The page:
Con O’Neill is the sort of actor directors love to hire because he is fearless and makes the words sing.

Willy Russell sensed it when he cast him as an unknown young actor playing one of the warring Blood Brothers, which earned him an Olivier Award for Best Actor in a Musician, and when he played Eddie in A View from the Bridge at the Royal Exchange his powerful portrayal of the disturbed docker won him the Manchester Theatre Award for Best Actor.

Con is also one this actors who seems well aware of the pretensions of some luvvies, and he is back in Manchester at HOME joining a powerful cast for Annie Barker’s Circle Mirror Transformation.

“It is about a group of normal everyday people who attend a drama therapy workshop, and they see themselves in different ways through doing drama exercises which reveals things they didn’t realise. It’s a really beautifully touching piece of theatre,” says Con.

“When I was approached about it I knew Annie’s work so I was interested, but how it was being sold by my agent I was going I’m not going to like this. Then I read it and it is really something else, it is very life affirming, joyful, funny and moving, so it has all those boxes ticked.”

Con may be down to earth and affable, but he tends to go for complicated, and not obviously sympathetic characters, like Neil Ackroyd in the smash hit TV show Happy Valley, or troubled record producer Joe Meek who he played in the movie Telstar. His character in Circle Mirror Transformation is a blue collar train wreck.

“Shultz is a working class carpenter who lives on his own in a tiny apartment.  He attends this drama workshop to try to get to know himself because he has been married since he was a kid, and suddenly his world has been turned upside because his wife has walked out on him.

“Rather than just live the rest of his life at the bottom of a bottle he is trying to dip his toe in the new man pool, and he is drinking a lot of water because he has heard being hydrated is a good idea. All it does make him p*ss a lot, but he is trying not to give up because he wants to be a better man, but he doesn’t how to.

“It’s one of those plays where you have to do the work in the rehearsal room, you have discover these characters, and build them up to make sure they are absolutely secure e. Then you have to get the f*ck out of the way as the writing is so exquisite that you have to try not to act in capital letters otherwise it dies.”

As well as Con the HOME Team have hired some big guns including Scott and Bailey’s Amelia Bullmore, Fleabag’s Sian Clifford and former Spook Anthony Ofoegbu, all working under the direction of Bijan Sheibani who is coming off the back of helming the critically acclaimed Barber Shop Chronicles at the National Theatre.

“The great thing about this cast we have all done loads of stuff so you are bouncing off people who have got lots of experience, and nobody is trying to drive the car, and we just inhabit the play. It’s a real eye opener as it is rare to have such a generous cast,” muses Con.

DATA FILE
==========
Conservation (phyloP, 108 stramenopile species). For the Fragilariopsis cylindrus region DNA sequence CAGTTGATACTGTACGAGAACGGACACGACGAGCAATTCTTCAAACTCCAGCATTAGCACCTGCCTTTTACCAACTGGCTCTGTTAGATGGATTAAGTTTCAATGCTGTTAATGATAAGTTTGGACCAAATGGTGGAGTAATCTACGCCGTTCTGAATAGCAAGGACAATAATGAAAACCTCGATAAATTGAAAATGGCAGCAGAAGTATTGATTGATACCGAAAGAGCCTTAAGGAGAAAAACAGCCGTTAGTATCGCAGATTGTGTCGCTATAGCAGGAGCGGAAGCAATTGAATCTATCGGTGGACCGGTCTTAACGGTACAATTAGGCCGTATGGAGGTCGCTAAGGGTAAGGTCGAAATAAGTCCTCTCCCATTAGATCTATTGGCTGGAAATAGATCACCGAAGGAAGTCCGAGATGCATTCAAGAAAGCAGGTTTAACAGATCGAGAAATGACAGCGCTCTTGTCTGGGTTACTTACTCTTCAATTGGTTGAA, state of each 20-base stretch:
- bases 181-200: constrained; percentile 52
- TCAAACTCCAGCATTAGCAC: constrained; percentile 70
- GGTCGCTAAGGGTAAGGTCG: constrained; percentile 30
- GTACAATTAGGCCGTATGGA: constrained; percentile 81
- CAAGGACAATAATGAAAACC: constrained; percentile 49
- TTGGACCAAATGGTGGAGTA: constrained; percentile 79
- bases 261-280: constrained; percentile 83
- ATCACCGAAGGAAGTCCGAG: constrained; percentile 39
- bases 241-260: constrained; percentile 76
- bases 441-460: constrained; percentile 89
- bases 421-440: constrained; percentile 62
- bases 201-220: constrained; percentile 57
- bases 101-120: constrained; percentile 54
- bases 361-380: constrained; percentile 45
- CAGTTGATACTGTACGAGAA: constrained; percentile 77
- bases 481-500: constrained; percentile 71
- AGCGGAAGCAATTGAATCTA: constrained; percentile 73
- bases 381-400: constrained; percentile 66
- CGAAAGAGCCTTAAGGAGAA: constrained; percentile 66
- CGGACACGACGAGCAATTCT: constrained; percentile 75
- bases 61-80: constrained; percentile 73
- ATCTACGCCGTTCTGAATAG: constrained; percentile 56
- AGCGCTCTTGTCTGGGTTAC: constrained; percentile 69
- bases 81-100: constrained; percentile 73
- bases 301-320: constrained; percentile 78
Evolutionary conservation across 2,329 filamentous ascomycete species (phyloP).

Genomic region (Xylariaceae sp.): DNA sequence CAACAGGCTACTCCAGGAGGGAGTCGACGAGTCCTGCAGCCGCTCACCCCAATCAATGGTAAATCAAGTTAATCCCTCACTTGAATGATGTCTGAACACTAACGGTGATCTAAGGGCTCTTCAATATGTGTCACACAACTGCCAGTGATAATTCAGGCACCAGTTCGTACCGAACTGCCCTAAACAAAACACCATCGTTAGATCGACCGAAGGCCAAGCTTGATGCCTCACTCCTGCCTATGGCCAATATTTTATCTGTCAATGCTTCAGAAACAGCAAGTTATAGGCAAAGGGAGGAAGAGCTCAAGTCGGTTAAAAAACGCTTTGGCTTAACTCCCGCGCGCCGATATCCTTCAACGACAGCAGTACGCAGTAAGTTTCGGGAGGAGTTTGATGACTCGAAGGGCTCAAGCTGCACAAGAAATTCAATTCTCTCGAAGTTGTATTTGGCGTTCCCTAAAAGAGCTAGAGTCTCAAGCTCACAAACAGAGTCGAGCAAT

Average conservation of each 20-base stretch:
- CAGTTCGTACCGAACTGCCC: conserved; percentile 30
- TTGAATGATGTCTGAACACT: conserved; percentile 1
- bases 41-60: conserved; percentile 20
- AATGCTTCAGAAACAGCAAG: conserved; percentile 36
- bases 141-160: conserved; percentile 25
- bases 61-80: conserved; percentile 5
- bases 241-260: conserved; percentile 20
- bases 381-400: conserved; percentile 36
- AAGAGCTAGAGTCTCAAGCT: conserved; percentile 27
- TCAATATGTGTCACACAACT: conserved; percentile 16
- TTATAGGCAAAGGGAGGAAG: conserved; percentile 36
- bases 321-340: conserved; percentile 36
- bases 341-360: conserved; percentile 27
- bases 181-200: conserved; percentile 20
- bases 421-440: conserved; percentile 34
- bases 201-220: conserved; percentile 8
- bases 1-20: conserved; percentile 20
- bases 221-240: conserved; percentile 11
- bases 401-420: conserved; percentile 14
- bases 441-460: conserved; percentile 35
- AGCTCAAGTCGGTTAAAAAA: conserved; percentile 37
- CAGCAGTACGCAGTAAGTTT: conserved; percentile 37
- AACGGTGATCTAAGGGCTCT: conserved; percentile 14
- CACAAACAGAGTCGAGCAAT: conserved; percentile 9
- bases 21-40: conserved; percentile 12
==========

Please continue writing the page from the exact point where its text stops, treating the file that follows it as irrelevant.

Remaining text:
“When they sent this to me, and Bijah was attached, I’d literally just seen Barber Shop, and was enchanted by it.  I was saying to my partner when we left that’s the exactly the type of theatre I want to be doing. I want to be doing theatre that isn’t so much about the dramatic narrative, but it is just about people, life and watching life happen. It’s like a Brian Friel thing where you feel like you’ve absorbed something rather being shown it.”

In his long career Con has spoken the words of most of the great writers – living and dead – but he retains a special affection for Willy Russell who gave him his first break, and for Russell T Davies who he has worked with more recently in the gritty drama Cucumber.

“Willy Russell will always be relevant to me because he changed my life through Blood Brothers and since then l’ve done a lot of Willy Russell plays. I think he is as close to genius as I’ve come with a living playwright and there’s that wonderful ability to make you laugh and cry within a single line. There are very, very few playwrights who can do that, and be as commercial as Willy can be. He’s also a top bloke and he will be right up there for me.

“I think Russell is the other writer if I had a call asking me to do one of his shows, but you can’t read the script, I’d agree to it as I think he an exceptional writer. When you are working on something Russell has written it feels like gold in your mouth.”

Con played drunken sexual predator Cliff in Cucumber acting as the brutally honest conscience of a group of disparate gay men in Manchester, but he reveals it could all been very different.

“That was the most fun I’ve ever had with my clothes on or off,” laughs Con.  “I’d screen tested for Henry the lead, and I’d got very close to that.  I’d never even looked at Cliff, so when I didn’t get the lead Russell offered me Cliff, and I’d never auditioned for that.

“The first time Russell ever heard me speak Cliff’s lines was the first day of filming for me, so nobody had seen what I was going to do with Cliff. We were only given first three episodes to read but as much as I really wanted to play Henry I remember thinking Cliff is fun, and it’s rare to get to play somebody who that honest. He doesn’t hide this truth at all, ever.

“That’s why Russell’s writing is so beautiful as he doesn’t judge his characters as they are all flawed.  It’s a bit like Sally Wainwright and when you get the chance to play flawed characters who aren’t fighting them, but just accepting, it is really interesting as it is very human.”

Circle Mirror Transformation is at HOME Manchester from Friday 2nd March to Saturday 17th March. To book 0161 2001500 or